Making our assumptions about objectivity the subject of our inquiry

February 7, 2011 at 9:15 am 1 comment

Posted by Laurence Abbott

Among the many aspects of my doctoral work that I enjoy is teaching social studies curriculum and pedagogy courses to undergraduates, especially the opportunities to engage students in dialogue and exploration of the role and place of history and historical thinking in social studies. There is a curious quid pro quo in this relationship – while I have the opportunity to share and contextualize insights from scholarly research on history and historical thinking in relation to teaching practice, students share with their peers and me diverse, complex and highly varied understandings of history and its relationship to schools, curriculum, and their future students. For many undergraduate students majoring in social studies, history is a discrete disciplinary domain filled with concrete things, and, while appreciating the work of historians is complex and intellectual, these soon-to-be social studies teachers too often assume that the product of historians’ work are objective accounts of the past.

While this is very old news to the teacher education community, to me it offers a fascinating reiterative encounter with the power of a disciplinary episteme to withstand the bombardment of decades of scholarship in history, sociology and curriculum that informs critical pedagogic practice in many university and public school classrooms. It is interesting to me that many of my students choose to be social studies majors because of their interest in history as a subject, but have never given consideration to reconciling history-as-subject with the subjectivity of historical work. While I do not wish to imply that many pre-service social studies teachers have a dysfunctional understanding of history as a discipline, I do believe more time, effort and resources need to be committed in public schools and post-secondary settings to familiarize students with the complexity of disciplinary historical work.

My own doctoral research attends to the ways social studies teachers’ complex subjectivity interplays with text, especially how this impacts how curriculum documents are read, outcomes understood, and the ways teachers’ interpretations of texts encountered in the classroom helps shape students’ conceptions of past, present and future. So, each time I teach a social studies curriculum and pedagogy course I focus on the importance of learning to ask good questions about the texts we encounter. While we have limited opportunities to spend time working with primary sources, our encounters with the texts that support the course, which include readings drawn from an array of social-studies-related materials, offer analogues for encounters their future students will have with text, including primary sources. To assist my students in developing their own interrogative capacities, I ask students to develop synopses and discussion questions that they share with their peers to foster conversation in relation to assigned readings. In a debriefing that follows the first of these in each iteration of the course, I ask students to give some attention to how and why the synopses and discussion questions vary in sometimes significant ways from student to student.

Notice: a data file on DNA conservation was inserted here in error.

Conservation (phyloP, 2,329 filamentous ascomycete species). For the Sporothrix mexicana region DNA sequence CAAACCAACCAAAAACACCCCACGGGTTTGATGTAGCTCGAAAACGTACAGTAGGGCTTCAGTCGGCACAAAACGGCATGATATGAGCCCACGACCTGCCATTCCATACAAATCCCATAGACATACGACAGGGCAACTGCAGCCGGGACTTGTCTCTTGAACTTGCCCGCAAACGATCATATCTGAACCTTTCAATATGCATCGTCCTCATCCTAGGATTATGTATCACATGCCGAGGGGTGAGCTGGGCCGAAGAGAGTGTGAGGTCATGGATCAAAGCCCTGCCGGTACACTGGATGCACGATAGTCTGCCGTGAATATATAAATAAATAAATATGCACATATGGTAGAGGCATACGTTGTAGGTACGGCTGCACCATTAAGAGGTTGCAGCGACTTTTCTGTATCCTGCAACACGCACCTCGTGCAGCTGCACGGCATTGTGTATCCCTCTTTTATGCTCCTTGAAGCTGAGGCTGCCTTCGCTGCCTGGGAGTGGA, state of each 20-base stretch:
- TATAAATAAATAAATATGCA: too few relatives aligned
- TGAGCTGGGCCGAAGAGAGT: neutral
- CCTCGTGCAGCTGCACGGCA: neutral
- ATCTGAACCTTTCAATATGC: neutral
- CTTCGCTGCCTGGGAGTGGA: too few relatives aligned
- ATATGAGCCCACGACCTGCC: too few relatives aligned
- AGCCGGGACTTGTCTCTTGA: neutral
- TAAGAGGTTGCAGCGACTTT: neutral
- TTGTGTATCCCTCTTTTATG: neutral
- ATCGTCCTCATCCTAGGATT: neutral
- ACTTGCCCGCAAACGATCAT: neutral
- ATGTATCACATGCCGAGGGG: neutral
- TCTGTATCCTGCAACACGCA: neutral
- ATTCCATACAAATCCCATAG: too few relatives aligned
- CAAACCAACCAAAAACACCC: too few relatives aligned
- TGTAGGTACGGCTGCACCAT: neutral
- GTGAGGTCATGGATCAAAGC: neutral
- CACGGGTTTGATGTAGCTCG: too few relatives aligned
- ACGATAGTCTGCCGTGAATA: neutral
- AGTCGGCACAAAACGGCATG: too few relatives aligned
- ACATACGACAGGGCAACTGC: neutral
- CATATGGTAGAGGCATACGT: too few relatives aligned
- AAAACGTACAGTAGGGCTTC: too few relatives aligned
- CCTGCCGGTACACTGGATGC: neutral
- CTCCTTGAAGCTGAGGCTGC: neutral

For some students this is the first time they have given much thought to how their own complex personal subjectivities play a role in how they read, understand and share their textual encounters with others, especially their future students. While some of my students recognize that perspective has something to do with this, few seem to realize the implications connected to acknowledging such complex subjectivities in relation to their teaching practice, to the practice of historians, and even to the personalities of the named and unnamed who inhabit the past taught in schools.

As teacher educators we spend such a small amount of time with our students, especially in relation to the amount of time our students have willingly and unwillingly spent studying the past in the past. While I am under no illusion that together we can break through the bulwark of objectivity in our short time together, perhaps, at least, I can encourage them to climb to the ramparts of their epistemic comfort zones and take a look around for themselves.

Entry filed under: Curriculum. Tags: , , .

Building Digital Literacy and the University Curriculum Should we teach controversial issues in the history classroom?

1 Comment Add your own

  • 1. Calvin Korpal  |  April 18, 2011 at 11:57 am

    Pretty good post. I just stumbled upon your blog and wanted to say that I have really enjoyed reading your blog posts. Anyway I’ll be subscribing to your feed and I hope you post again soon.

    Reply

Leave a Reply

Fill in your details below or click an icon to log in:

WordPress.com Logo

You are commenting using your WordPress.com account. Log Out / Change )

Twitter picture

You are commenting using your Twitter account. Log Out / Change )

Facebook photo

You are commenting using your Facebook account. Log Out / Change )

Google+ photo

You are commenting using your Google+ account. Log Out / Change )

Connecting to %s

Trackback this post  |  Subscribe to the comments via RSS Feed


THEN/HiER on Twitter

Error: Twitter did not respond. Please wait a few minutes and refresh this page.

ActiveHistory.ca on Twitter

Error: Twitter did not respond. Please wait a few minutes and refresh this page.

Enter your email address to follow this blog and receive notifications of new posts by email.

Join 22 other followers


%d bloggers like this: